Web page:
An Interesting Read: Unsound Finance
“In the early days of any industry there is a difficulty which always arises, namely how toinduce the private capitalist or the British public to support schemes to manufacture articles of which they know very little and in the success of which they do not believe”.
These words from the Hon. John Scott Montagu highlighted the dilemma in which early automotive manufacturers found themselves. With hindsight, Montagu cited unsound finance and lack of practical motorists on the boards of manufacturers as defects holding back the car industry in the UK. In a paper read to the A.C.G.B.I on 14th February 1900, he explored `General Aspects of British Automobile Manufacture’ following the repeal of the Red Flag Act. Whilst Montagu acknowledged that investors were loath to throw money at numerous prototypes with little return, he was particularly scathing of Harry Lawson’s buying of patents.
“I think that by now almost everyone interested in automobilism knows that the patents held by the British Motor Company are of little or no value”
In May 1896 Montagu tells us that Lawson floated the Great Horseless Carriage Company with £750,000 capital, £500,000 of which was sunk into the British Motor Syndicate. Yet just four months later company shares totalled £31,160. Montagu made little distinction between capital investment and shares. He was particularly vitriolic towards the claims made in Harry Lawson’s prospectus. Montagu noted that several companies listed as patentees repudiated any connection with Lawson’s organisation. Among these was Crossley Brothers of Manchester credited in the prospectus as makers of the Otto gas engine.
In common with Frederick Simms, Montagu also believed that Lawson’s Motor Car Club was being used as a further commercial adjunct to his businesses and therefore did not have the backing of British automobilists. Frederick Simms believed this so strongly that he formed the A.C.G.B.I in 1897 to champion motorists, without being affiliated to one person’s business interests. Whilst Montagu’s paper had the benefit of hindsight, he was genuinely concerned that Lawson’s failed business ventures would deter future investors in the automotive field.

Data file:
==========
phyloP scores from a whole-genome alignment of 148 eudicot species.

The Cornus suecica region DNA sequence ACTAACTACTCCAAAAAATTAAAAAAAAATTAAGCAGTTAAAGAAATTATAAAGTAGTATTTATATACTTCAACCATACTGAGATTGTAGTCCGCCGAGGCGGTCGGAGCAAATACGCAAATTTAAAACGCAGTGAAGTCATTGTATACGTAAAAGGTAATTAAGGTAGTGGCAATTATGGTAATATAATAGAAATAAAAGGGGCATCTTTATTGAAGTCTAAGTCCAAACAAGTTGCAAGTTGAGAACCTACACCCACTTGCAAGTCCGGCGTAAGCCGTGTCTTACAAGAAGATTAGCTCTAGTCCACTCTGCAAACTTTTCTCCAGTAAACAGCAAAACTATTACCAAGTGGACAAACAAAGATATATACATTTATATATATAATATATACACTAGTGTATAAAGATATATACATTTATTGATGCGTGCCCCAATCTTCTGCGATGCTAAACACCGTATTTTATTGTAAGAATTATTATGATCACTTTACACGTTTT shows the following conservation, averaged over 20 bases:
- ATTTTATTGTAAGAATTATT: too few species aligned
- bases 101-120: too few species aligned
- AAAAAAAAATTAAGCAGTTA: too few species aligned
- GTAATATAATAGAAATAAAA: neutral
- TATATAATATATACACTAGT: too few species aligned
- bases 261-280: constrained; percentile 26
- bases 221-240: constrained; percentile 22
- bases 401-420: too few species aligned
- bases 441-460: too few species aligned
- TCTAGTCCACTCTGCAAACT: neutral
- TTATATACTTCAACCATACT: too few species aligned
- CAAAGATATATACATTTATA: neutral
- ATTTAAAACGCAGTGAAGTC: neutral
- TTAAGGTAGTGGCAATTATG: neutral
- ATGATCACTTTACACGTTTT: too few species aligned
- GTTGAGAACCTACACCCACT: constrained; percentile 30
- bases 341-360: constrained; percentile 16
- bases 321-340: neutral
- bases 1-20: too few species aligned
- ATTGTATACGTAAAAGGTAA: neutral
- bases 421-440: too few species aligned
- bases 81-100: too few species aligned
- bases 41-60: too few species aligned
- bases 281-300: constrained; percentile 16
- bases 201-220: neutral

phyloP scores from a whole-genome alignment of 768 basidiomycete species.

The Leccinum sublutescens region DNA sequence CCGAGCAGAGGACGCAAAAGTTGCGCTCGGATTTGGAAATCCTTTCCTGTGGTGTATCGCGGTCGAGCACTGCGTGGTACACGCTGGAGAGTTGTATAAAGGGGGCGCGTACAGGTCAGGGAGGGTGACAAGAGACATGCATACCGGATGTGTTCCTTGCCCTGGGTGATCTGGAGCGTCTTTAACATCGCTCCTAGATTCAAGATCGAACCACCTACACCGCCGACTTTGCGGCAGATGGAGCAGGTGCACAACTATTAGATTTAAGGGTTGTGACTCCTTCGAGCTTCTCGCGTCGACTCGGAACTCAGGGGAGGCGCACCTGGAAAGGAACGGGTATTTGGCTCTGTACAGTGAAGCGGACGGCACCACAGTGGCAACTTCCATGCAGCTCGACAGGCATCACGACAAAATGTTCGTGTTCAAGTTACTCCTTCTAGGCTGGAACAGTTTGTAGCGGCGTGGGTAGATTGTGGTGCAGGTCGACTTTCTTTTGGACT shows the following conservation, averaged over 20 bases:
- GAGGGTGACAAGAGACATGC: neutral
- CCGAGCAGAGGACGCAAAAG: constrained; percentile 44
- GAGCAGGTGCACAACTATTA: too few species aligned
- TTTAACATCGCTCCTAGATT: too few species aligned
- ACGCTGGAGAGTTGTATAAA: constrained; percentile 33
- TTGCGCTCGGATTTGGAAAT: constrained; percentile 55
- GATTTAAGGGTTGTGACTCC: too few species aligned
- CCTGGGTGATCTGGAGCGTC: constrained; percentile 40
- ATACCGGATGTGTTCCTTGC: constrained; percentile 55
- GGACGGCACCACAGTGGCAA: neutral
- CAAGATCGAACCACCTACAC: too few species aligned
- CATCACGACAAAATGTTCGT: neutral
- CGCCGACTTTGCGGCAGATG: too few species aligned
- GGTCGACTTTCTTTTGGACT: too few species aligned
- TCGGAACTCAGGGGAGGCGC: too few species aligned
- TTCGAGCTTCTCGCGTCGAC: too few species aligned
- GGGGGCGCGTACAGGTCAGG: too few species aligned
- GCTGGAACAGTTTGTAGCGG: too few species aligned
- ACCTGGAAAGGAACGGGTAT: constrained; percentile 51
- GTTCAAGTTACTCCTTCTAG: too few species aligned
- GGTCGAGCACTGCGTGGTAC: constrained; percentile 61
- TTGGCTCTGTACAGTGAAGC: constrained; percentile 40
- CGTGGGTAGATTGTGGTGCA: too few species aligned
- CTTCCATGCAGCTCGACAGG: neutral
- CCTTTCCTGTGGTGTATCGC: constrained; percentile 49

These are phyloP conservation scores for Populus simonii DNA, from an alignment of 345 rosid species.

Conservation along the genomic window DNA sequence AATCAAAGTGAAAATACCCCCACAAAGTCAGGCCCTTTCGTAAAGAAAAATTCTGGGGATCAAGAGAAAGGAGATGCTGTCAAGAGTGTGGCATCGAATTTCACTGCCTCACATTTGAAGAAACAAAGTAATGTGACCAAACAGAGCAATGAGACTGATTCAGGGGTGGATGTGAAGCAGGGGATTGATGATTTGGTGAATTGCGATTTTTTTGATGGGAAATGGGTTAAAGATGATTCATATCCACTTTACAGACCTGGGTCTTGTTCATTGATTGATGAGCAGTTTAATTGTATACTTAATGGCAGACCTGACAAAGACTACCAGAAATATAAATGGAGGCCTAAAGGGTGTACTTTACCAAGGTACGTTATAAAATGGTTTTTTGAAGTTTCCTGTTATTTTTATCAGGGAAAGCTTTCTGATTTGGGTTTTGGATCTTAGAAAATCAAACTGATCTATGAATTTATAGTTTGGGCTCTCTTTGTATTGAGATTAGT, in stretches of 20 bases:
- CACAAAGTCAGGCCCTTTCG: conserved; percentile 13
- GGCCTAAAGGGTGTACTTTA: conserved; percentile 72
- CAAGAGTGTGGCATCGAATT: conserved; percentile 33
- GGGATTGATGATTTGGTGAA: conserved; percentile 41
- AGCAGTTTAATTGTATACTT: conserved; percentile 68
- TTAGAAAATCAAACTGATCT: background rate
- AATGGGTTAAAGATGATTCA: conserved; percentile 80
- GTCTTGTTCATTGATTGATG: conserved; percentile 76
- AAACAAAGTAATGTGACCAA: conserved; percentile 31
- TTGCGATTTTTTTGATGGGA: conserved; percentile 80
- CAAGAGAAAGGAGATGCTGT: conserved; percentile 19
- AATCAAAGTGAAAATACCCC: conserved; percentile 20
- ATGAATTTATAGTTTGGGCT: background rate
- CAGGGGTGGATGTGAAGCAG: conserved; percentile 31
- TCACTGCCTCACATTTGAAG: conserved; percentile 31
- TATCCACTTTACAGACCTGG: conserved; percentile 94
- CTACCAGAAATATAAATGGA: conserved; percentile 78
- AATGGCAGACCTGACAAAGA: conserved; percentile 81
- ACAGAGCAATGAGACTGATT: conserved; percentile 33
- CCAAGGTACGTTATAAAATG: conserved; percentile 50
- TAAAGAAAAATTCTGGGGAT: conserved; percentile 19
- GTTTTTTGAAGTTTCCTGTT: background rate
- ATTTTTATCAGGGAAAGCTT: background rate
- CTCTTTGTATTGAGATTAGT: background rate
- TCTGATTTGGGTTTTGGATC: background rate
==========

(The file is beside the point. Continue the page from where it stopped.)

Aside from unsound financial practices Montagu was also critical of manufacturers because he believed that UK companies should have poached the best talent from the continent, but they handicapped themselves by learning the automotive business from scratch. He believed that Daimler cars in particular would be far more advanced in 1900 if British businessmen had profited from the expertise of companies, such as Panhard et Levassor. He advocated purchasing the best cars and copying them slavishly, relying on already experienced continental workers to teach UK novices. These practices were happening, but Montagu wanted to see them adopted on a larger scale.
In common with Frederick Simms, the Hon. John Scott Montagu was adamant that responsible drivers would help change public attitudes. Montagu hoped that increased car production would see car prices reduced and the car universally accepted as a new mode of transport. This prediction would certainly come true with over 1 million people driving in the UK just 30 years later.